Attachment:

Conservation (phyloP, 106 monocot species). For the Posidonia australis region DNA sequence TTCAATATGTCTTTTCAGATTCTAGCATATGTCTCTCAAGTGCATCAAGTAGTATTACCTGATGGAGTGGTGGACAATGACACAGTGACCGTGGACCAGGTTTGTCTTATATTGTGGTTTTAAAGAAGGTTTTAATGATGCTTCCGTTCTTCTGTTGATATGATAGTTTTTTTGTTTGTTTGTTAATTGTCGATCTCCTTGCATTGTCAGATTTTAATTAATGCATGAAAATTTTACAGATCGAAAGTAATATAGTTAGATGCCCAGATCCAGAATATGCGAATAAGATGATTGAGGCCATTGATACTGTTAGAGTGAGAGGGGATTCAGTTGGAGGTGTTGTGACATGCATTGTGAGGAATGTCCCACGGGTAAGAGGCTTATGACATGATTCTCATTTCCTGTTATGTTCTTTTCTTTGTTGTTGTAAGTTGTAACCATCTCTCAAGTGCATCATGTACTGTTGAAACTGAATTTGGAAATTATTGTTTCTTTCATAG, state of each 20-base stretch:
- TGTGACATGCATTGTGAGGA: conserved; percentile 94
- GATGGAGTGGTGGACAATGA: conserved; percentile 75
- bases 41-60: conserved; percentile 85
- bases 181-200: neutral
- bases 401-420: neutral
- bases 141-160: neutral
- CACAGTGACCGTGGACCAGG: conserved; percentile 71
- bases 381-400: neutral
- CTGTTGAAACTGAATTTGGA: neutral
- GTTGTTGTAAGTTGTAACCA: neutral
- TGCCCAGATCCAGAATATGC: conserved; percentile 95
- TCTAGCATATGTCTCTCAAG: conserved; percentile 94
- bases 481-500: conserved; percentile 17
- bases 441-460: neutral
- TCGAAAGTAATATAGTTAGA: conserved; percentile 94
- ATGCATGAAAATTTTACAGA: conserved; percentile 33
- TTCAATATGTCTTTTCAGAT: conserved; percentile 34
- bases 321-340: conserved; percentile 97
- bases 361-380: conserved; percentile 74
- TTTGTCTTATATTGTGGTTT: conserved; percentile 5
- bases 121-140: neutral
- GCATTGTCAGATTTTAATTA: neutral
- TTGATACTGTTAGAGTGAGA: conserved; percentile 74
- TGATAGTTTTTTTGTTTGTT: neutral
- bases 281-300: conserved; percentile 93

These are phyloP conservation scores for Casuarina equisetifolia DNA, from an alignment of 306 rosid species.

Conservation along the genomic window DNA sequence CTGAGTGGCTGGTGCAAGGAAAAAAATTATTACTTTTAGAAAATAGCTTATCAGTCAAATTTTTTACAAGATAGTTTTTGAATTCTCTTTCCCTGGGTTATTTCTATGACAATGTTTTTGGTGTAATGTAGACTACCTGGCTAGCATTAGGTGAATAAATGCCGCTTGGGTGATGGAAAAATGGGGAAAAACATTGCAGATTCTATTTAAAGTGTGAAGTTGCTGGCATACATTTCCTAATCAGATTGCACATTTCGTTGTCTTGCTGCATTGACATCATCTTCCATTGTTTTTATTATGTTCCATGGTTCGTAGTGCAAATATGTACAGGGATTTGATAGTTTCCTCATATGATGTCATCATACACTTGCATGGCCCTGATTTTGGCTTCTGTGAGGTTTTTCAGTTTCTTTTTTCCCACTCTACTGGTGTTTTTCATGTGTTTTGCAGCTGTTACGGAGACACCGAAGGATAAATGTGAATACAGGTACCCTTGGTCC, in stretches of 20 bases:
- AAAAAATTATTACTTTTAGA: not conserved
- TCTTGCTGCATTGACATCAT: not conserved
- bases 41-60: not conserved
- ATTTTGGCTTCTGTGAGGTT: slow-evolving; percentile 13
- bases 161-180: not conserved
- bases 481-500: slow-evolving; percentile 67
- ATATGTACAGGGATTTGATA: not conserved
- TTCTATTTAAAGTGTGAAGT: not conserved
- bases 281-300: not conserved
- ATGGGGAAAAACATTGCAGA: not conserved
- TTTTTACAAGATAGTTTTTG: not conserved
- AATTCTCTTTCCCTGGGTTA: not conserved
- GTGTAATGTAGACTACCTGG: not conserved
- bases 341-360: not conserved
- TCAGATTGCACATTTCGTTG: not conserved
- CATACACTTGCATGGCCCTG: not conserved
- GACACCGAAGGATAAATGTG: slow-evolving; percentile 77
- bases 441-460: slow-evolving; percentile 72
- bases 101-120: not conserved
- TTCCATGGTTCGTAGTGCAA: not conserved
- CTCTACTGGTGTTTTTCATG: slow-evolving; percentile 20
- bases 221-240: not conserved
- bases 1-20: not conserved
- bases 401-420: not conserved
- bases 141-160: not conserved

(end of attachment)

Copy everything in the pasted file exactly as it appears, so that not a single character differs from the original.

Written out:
Conservation (phyloP, 106 monocot species). For the Posidonia australis region DNA sequence TTCAATATGTCTTTTCAGATTCTAGCATATGTCTCTCAAGTGCATCAAGTAGTATTACCTGATGGAGTGGTGGACAATGACACAGTGACCGTGGACCAGGTTTGTCTTATATTGTGGTTTTAAAGAAGGTTTTAATGATGCTTCCGTTCTTCTGTTGATATGATAGTTTTTTTGTTTGTTTGTTAATTGTCGATCTCCTTGCATTGTCAGATTTTAATTAATGCATGAAAATTTTACAGATCGAAAGTAATATAGTTAGATGCCCAGATCCAGAATATGCGAATAAGATGATTGAGGCCATTGATACTGTTAGAGTGAGAGGGGATTCAGTTGGAGGTGTTGTGACATGCATTGTGAGGAATGTCCCACGGGTAAGAGGCTTATGACATGATTCTCATTTCCTGTTATGTTCTTTTCTTTGTTGTTGTAAGTTGTAACCATCTCTCAAGTGCATCATGTACTGTTGAAACTGAATTTGGAAATTATTGTTTCTTTCATAG, state of each 20-base stretch:
- TGTGACATGCATTGTGAGGA: conserved; percentile 94
- GATGGAGTGGTGGACAATGA: conserved; percentile 75
- bases 41-60: conserved; percentile 85
- bases 181-200: neutral
- bases 401-420: neutral
- bases 141-160: neutral
- CACAGTGACCGTGGACCAGG: conserved; percentile 71
- bases 381-400: neutral
- CTGTTGAAACTGAATTTGGA: neutral
- GTTGTTGTAAGTTGTAACCA: neutral
- TGCCCAGATCCAGAATATGC: conserved; percentile 95
- TCTAGCATATGTCTCTCAAG: conserved; percentile 94
- bases 481-500: conserved; percentile 17
- bases 441-460: neutral
- TCGAAAGTAATATAGTTAGA: conserved; percentile 94
- ATGCATGAAAATTTTACAGA: conserved; percentile 33
- TTCAATATGTCTTTTCAGAT: conserved; percentile 34
- bases 321-340: conserved; percentile 97
- bases 361-380: conserved; percentile 74
- TTTGTCTTATATTGTGGTTT: conserved; percentile 5
- bases 121-140: neutral
- GCATTGTCAGATTTTAATTA: neutral
- TTGATACTGTTAGAGTGAGA: conserved; percentile 74
- TGATAGTTTTTTTGTTTGTT: neutral
- bases 281-300: conserved; percentile 93

These are phyloP conservation scores for Casuarina equisetifolia DNA, from an alignment of 306 rosid species.

Conservation along the genomic window DNA sequence CTGAGTGGCTGGTGCAAGGAAAAAAATTATTACTTTTAGAAAATAGCTTATCAGTCAAATTTTTTACAAGATAGTTTTTGAATTCTCTTTCCCTGGGTTATTTCTATGACAATGTTTTTGGTGTAATGTAGACTACCTGGCTAGCATTAGGTGAATAAATGCCGCTTGGGTGATGGAAAAATGGGGAAAAACATTGCAGATTCTATTTAAAGTGTGAAGTTGCTGGCATACATTTCCTAATCAGATTGCACATTTCGTTGTCTTGCTGCATTGACATCATCTTCCATTGTTTTTATTATGTTCCATGGTTCGTAGTGCAAATATGTACAGGGATTTGATAGTTTCCTCATATGATGTCATCATACACTTGCATGGCCCTGATTTTGGCTTCTGTGAGGTTTTTCAGTTTCTTTTTTCCCACTCTACTGGTGTTTTTCATGTGTTTTGCAGCTGTTACGGAGACACCGAAGGATAAATGTGAATACAGGTACCCTTGGTCC, in stretches of 20 bases:
- AAAAAATTATTACTTTTAGA: not conserved
- TCTTGCTGCATTGACATCAT: not conserved
- bases 41-60: not conserved
- ATTTTGGCTTCTGTGAGGTT: slow-evolving; percentile 13
- bases 161-180: not conserved
- bases 481-500: slow-evolving; percentile 67
- ATATGTACAGGGATTTGATA: not conserved
- TTCTATTTAAAGTGTGAAGT: not conserved
- bases 281-300: not conserved
- ATGGGGAAAAACATTGCAGA: not conserved
- TTTTTACAAGATAGTTTTTG: not conserved
- AATTCTCTTTCCCTGGGTTA: not conserved
- GTGTAATGTAGACTACCTGG: not conserved
- bases 341-360: not conserved
- TCAGATTGCACATTTCGTTG: not conserved
- CATACACTTGCATGGCCCTG: not conserved
- GACACCGAAGGATAAATGTG: slow-evolving; percentile 77
- bases 441-460: slow-evolving; percentile 72
- bases 101-120: not conserved
- TTCCATGGTTCGTAGTGCAA: not conserved
- CTCTACTGGTGTTTTTCATG: slow-evolving; percentile 20
- bases 221-240: not conserved
- bases 1-20: not conserved
- bases 401-420: not conserved
- bases 141-160: not conserved